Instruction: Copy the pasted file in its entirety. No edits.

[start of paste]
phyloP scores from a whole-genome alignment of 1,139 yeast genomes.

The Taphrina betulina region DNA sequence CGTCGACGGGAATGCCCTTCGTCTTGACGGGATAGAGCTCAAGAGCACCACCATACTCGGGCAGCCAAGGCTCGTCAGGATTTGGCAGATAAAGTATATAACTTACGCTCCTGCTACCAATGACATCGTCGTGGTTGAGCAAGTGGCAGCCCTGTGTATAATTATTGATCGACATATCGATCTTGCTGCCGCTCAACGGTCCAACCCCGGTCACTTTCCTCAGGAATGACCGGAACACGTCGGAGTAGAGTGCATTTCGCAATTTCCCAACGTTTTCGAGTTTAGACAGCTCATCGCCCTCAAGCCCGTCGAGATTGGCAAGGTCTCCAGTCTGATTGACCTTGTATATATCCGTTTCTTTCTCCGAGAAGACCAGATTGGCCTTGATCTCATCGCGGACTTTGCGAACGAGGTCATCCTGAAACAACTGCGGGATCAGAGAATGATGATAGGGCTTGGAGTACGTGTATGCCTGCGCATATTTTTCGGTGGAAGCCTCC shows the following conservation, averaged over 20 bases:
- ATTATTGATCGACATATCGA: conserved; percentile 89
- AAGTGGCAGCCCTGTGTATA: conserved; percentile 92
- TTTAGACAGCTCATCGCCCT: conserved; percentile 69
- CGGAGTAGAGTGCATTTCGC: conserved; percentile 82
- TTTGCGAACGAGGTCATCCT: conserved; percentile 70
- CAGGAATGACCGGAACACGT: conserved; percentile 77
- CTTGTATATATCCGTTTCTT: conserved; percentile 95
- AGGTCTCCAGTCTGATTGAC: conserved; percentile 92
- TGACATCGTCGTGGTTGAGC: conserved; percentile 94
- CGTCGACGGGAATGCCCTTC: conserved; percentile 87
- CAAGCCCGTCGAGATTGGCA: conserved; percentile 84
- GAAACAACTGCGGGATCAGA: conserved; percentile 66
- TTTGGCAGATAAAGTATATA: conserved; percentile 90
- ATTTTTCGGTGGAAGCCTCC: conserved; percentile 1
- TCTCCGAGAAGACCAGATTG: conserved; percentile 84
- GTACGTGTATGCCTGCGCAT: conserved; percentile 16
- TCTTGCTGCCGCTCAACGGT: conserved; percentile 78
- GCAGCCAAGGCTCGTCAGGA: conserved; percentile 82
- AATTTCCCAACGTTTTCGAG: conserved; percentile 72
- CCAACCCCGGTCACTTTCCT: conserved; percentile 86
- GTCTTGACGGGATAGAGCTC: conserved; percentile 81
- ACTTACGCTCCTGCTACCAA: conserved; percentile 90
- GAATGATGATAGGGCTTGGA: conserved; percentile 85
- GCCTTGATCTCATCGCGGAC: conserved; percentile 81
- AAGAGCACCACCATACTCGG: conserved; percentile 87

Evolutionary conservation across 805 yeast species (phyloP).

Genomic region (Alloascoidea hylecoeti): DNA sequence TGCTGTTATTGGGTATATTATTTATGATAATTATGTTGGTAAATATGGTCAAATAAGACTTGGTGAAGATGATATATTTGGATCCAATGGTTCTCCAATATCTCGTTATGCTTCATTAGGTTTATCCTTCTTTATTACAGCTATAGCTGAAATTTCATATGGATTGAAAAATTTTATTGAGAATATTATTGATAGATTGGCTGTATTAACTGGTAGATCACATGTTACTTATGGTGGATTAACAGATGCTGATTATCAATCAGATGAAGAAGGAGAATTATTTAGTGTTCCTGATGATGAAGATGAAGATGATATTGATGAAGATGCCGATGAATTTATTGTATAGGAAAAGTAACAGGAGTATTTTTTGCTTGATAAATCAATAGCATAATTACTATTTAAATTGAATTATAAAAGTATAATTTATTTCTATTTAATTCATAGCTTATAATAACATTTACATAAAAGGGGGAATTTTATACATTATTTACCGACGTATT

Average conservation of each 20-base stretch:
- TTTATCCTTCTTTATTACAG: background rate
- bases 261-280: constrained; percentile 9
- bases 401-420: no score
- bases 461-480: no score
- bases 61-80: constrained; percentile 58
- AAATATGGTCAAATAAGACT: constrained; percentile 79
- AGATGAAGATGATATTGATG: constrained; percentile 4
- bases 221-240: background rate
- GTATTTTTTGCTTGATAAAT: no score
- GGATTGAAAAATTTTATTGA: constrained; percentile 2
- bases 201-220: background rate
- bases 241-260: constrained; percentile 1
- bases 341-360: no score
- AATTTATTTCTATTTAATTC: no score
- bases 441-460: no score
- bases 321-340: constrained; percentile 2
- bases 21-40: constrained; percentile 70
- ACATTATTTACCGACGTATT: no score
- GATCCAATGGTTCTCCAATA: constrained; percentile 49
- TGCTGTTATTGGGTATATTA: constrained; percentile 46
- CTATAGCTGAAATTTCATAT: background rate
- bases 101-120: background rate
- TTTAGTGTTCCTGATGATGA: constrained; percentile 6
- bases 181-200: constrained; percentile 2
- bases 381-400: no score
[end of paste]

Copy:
phyloP scores from a whole-genome alignment of 1,139 yeast genomes.

The Taphrina betulina region DNA sequence CGTCGACGGGAATGCCCTTCGTCTTGACGGGATAGAGCTCAAGAGCACCACCATACTCGGGCAGCCAAGGCTCGTCAGGATTTGGCAGATAAAGTATATAACTTACGCTCCTGCTACCAATGACATCGTCGTGGTTGAGCAAGTGGCAGCCCTGTGTATAATTATTGATCGACATATCGATCTTGCTGCCGCTCAACGGTCCAACCCCGGTCACTTTCCTCAGGAATGACCGGAACACGTCGGAGTAGAGTGCATTTCGCAATTTCCCAACGTTTTCGAGTTTAGACAGCTCATCGCCCTCAAGCCCGTCGAGATTGGCAAGGTCTCCAGTCTGATTGACCTTGTATATATCCGTTTCTTTCTCCGAGAAGACCAGATTGGCCTTGATCTCATCGCGGACTTTGCGAACGAGGTCATCCTGAAACAACTGCGGGATCAGAGAATGATGATAGGGCTTGGAGTACGTGTATGCCTGCGCATATTTTTCGGTGGAAGCCTCC shows the following conservation, averaged over 20 bases:
- ATTATTGATCGACATATCGA: conserved; percentile 89
- AAGTGGCAGCCCTGTGTATA: conserved; percentile 92
- TTTAGACAGCTCATCGCCCT: conserved; percentile 69
- CGGAGTAGAGTGCATTTCGC: conserved; percentile 82
- TTTGCGAACGAGGTCATCCT: conserved; percentile 70
- CAGGAATGACCGGAACACGT: conserved; percentile 77
- CTTGTATATATCCGTTTCTT: conserved; percentile 95
- AGGTCTCCAGTCTGATTGAC: conserved; percentile 92
- TGACATCGTCGTGGTTGAGC: conserved; percentile 94
- CGTCGACGGGAATGCCCTTC: conserved; percentile 87
- CAAGCCCGTCGAGATTGGCA: conserved; percentile 84
- GAAACAACTGCGGGATCAGA: conserved; percentile 66
- TTTGGCAGATAAAGTATATA: conserved; percentile 90
- ATTTTTCGGTGGAAGCCTCC: conserved; percentile 1
- TCTCCGAGAAGACCAGATTG: conserved; percentile 84
- GTACGTGTATGCCTGCGCAT: conserved; percentile 16
- TCTTGCTGCCGCTCAACGGT: conserved; percentile 78
- GCAGCCAAGGCTCGTCAGGA: conserved; percentile 82
- AATTTCCCAACGTTTTCGAG: conserved; percentile 72
- CCAACCCCGGTCACTTTCCT: conserved; percentile 86
- GTCTTGACGGGATAGAGCTC: conserved; percentile 81
- ACTTACGCTCCTGCTACCAA: conserved; percentile 90
- GAATGATGATAGGGCTTGGA: conserved; percentile 85
- GCCTTGATCTCATCGCGGAC: conserved; percentile 81
- AAGAGCACCACCATACTCGG: conserved; percentile 87

Evolutionary conservation across 805 yeast species (phyloP).

Genomic region (Alloascoidea hylecoeti): DNA sequence TGCTGTTATTGGGTATATTATTTATGATAATTATGTTGGTAAATATGGTCAAATAAGACTTGGTGAAGATGATATATTTGGATCCAATGGTTCTCCAATATCTCGTTATGCTTCATTAGGTTTATCCTTCTTTATTACAGCTATAGCTGAAATTTCATATGGATTGAAAAATTTTATTGAGAATATTATTGATAGATTGGCTGTATTAACTGGTAGATCACATGTTACTTATGGTGGATTAACAGATGCTGATTATCAATCAGATGAAGAAGGAGAATTATTTAGTGTTCCTGATGATGAAGATGAAGATGATATTGATGAAGATGCCGATGAATTTATTGTATAGGAAAAGTAACAGGAGTATTTTTTGCTTGATAAATCAATAGCATAATTACTATTTAAATTGAATTATAAAAGTATAATTTATTTCTATTTAATTCATAGCTTATAATAACATTTACATAAAAGGGGGAATTTTATACATTATTTACCGACGTATT

Average conservation of each 20-base stretch:
- TTTATCCTTCTTTATTACAG: background rate
- bases 261-280: constrained; percentile 9
- bases 401-420: no score
- bases 461-480: no score
- bases 61-80: constrained; percentile 58
- AAATATGGTCAAATAAGACT: constrained; percentile 79
- AGATGAAGATGATATTGATG: constrained; percentile 4
- bases 221-240: background rate
- GTATTTTTTGCTTGATAAAT: no score
- GGATTGAAAAATTTTATTGA: constrained; percentile 2
- bases 201-220: background rate
- bases 241-260: constrained; percentile 1
- bases 341-360: no score
- AATTTATTTCTATTTAATTC: no score
- bases 441-460: no score
- bases 321-340: constrained; percentile 2
- bases 21-40: constrained; percentile 70
- ACATTATTTACCGACGTATT: no score
- GATCCAATGGTTCTCCAATA: constrained; percentile 49
- TGCTGTTATTGGGTATATTA: constrained; percentile 46
- CTATAGCTGAAATTTCATAT: background rate
- bases 101-120: background rate
- TTTAGTGTTCCTGATGATGA: constrained; percentile 6
- bases 181-200: constrained; percentile 2
- bases 381-400: no score